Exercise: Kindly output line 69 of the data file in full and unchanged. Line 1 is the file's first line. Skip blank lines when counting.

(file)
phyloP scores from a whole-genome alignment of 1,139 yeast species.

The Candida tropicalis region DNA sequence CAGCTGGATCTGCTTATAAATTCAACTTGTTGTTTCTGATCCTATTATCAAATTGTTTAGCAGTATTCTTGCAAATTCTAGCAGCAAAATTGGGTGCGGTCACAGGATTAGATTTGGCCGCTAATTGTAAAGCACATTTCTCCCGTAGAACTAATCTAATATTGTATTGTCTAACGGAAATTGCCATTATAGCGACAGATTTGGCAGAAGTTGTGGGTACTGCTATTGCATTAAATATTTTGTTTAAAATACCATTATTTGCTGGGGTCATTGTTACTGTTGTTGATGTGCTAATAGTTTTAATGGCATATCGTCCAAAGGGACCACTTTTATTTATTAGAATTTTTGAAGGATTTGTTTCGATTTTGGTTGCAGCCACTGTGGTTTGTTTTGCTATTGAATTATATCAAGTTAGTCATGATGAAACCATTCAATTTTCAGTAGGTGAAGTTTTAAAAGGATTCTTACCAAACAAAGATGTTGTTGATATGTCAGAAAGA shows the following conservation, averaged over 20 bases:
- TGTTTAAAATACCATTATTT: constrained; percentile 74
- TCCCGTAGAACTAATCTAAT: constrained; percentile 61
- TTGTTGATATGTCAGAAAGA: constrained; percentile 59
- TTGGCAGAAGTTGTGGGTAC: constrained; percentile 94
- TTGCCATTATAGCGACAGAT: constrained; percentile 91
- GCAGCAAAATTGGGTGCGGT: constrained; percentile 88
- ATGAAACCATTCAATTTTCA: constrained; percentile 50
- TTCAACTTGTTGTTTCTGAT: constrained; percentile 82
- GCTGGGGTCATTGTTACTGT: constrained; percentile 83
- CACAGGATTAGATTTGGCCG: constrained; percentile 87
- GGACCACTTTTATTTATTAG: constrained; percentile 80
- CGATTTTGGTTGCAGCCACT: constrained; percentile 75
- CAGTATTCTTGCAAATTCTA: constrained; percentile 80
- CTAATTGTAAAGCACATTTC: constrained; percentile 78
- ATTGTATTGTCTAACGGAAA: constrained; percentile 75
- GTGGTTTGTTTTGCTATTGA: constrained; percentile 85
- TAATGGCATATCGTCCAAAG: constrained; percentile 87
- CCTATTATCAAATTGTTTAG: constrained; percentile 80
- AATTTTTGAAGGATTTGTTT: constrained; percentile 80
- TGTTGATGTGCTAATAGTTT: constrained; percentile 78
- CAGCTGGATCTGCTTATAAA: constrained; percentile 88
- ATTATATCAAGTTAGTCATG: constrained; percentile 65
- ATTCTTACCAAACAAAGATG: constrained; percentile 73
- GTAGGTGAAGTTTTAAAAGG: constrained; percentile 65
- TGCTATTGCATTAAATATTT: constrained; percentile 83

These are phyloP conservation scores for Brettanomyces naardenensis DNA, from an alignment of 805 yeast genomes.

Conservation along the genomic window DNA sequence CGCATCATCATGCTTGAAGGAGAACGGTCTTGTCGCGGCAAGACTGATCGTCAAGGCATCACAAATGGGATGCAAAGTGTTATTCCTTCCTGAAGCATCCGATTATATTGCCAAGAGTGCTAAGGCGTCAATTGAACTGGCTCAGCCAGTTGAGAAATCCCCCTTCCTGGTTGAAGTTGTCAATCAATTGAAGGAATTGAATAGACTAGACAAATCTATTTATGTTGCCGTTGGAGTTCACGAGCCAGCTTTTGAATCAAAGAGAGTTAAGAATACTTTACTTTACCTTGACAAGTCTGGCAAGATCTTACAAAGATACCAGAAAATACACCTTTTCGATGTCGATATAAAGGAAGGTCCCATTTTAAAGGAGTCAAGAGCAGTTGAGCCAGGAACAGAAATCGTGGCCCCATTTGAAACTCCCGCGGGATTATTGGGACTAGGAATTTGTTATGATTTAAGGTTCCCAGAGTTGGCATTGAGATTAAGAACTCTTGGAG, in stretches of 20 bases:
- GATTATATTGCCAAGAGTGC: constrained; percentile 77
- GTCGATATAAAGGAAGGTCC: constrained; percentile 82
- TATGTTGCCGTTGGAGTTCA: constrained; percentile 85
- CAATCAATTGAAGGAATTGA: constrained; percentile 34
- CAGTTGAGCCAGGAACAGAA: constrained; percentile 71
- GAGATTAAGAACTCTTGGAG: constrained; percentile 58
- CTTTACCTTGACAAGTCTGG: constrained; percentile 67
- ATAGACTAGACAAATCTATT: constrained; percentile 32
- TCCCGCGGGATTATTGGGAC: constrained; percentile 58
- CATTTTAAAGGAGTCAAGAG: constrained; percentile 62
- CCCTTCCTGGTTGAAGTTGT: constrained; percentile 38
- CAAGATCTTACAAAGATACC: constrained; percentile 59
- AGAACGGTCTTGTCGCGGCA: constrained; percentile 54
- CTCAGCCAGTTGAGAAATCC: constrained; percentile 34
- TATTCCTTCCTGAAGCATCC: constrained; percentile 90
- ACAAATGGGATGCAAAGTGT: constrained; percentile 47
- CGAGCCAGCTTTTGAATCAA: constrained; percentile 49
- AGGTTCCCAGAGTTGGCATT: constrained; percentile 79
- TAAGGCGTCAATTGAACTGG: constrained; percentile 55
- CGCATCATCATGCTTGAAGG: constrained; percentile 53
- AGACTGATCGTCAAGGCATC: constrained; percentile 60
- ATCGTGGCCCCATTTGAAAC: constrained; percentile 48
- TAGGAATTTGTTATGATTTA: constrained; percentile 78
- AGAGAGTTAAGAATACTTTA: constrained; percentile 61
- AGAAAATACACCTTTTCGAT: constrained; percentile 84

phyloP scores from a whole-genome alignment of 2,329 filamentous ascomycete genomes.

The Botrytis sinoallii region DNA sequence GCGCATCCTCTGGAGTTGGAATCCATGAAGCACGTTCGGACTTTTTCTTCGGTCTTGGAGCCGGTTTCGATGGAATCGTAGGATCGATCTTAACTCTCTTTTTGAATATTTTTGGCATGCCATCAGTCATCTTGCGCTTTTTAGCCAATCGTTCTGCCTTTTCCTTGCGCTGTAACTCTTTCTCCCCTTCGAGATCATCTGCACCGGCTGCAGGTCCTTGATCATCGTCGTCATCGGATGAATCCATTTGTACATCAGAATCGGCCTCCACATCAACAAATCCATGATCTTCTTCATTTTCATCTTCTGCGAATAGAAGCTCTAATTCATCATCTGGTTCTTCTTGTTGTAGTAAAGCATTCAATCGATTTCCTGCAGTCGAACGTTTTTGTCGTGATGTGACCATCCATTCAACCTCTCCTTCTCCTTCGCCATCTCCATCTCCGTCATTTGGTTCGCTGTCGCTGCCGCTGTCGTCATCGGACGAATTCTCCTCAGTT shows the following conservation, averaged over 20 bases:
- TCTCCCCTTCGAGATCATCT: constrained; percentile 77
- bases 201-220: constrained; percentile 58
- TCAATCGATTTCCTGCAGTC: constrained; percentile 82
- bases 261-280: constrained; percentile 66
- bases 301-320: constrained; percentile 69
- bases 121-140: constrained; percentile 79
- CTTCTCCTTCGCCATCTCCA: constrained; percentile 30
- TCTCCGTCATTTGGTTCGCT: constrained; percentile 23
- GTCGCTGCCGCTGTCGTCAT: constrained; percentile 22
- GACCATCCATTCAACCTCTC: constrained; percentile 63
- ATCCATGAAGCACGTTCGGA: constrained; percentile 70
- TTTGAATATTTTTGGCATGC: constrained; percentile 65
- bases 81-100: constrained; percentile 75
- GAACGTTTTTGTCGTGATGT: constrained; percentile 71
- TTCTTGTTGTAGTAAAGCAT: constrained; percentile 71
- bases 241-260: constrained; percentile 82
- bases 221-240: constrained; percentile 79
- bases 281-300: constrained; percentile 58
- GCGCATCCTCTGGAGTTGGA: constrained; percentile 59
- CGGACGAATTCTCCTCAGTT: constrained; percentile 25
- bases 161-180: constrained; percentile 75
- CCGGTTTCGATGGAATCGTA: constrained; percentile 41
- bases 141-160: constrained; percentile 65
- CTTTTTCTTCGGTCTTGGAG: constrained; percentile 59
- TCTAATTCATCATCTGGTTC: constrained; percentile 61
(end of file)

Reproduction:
- bases 81-100: constrained; percentile 75